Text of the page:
[00:09:58] Now the cascade basically says "I've got four different selectors, four different rules that I've created for this particular element. But in this particular rule I said that the background color should be red. This one I said it should be blue. This one I said it should be green. Which one of those rules wins? And so there's a calculation that happens that help us determine this. The thing is that that calculation often gets us into trouble. That's when we start creating those little selectors. Where I was using a class selector here but I need to override that in this particular case, so I'm going to use two class selectors, or maybe I'm going to use an ID selector, or I'm going to start having to use bang important to say you know I need this to overrule all the other things. And we get into this sort of competition in order to style things properly.
[00:10:49] So some of the things that we can think about is 1) to avoid writing multiple rules for the same element. And that's what a lot of the modularization is, right? This independence. So let me create a rule that is very specific to a set of HTLM elements. I could use inline styles. So inline styles, basically if I'm templatizing my website - I've got a template for this component, a button, a modal dialog - then I can write those styles at essentially the lowest part of the component as opposed to further up in the tree, having to deal with possibly cascading rules, possibly having to deal with inheritance. And I can also create a structured layering system to prevent conflicts, which again is essentially what SMACCS and BDM do. They say OK we're going to create a component and we're going to layer on styles, and then I've got my - with BEM, which stands for Block Element Modifier - I've got my block which might be a button. But I don't just have one button style for my entire website. I might have primary buttons, I might have secondary buttons, I might have modal buttons that need to be smaller, or maybe I've got call to action that need to be bigger. And so I have all these different variations and I need a way of specifying what these variations are, but I'm still trying to group these things together and keep them separated from everything else.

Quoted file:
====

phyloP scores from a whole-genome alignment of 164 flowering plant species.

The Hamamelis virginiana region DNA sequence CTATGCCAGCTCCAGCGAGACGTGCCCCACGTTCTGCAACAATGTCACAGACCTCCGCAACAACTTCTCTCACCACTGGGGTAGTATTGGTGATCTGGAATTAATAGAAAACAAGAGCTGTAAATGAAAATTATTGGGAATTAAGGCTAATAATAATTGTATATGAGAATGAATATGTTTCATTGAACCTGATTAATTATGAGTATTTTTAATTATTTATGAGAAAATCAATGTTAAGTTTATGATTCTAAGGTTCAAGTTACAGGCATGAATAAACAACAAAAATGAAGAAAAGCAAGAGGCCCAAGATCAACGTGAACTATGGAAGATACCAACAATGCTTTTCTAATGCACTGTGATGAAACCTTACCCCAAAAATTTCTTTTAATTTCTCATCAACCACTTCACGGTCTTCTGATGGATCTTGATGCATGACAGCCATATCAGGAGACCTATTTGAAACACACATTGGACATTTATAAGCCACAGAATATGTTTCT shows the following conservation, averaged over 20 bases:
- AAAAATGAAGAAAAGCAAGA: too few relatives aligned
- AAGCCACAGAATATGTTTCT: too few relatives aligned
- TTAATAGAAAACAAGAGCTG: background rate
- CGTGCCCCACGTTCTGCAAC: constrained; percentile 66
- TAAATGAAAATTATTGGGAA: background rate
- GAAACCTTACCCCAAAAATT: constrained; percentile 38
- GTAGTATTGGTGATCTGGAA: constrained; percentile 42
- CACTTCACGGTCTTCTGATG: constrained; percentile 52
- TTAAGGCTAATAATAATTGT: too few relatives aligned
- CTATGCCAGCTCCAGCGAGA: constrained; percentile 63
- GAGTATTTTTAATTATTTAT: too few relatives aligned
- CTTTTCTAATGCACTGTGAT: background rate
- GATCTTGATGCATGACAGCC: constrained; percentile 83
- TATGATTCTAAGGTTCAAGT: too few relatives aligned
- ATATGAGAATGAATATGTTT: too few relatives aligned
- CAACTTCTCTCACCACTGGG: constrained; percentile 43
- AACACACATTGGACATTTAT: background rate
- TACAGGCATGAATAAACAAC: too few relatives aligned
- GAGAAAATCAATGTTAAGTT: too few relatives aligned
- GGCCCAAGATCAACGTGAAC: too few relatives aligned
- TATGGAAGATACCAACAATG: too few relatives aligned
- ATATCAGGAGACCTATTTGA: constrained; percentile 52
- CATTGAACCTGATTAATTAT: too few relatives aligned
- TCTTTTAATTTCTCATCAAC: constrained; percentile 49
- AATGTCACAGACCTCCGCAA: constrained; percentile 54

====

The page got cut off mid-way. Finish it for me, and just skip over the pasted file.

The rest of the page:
[00:12:11] We have to deal with browser defaults. So if we look at things like a button element - and I can create a bunch of styles to say this button should be have a border, should have padding, should have color - but what if I take that button class and I decided to add it to a link? Well links have a certain style that the browser puts on them - things like underscores - so that text decoration I now have to remove when applying this to links. And this is the other thing that we have to deal with, understanding that different elements have an innate style. You know if I took this button and threw it onto a Heading I'd have to adjust the font size. I might have to adjust margin and padding. The way a lot of other people have tried to approach this is using CSS resets where they basically just try to reset everything on the page to be as plain and ugly as possible and then try to layer on their styles on top of that.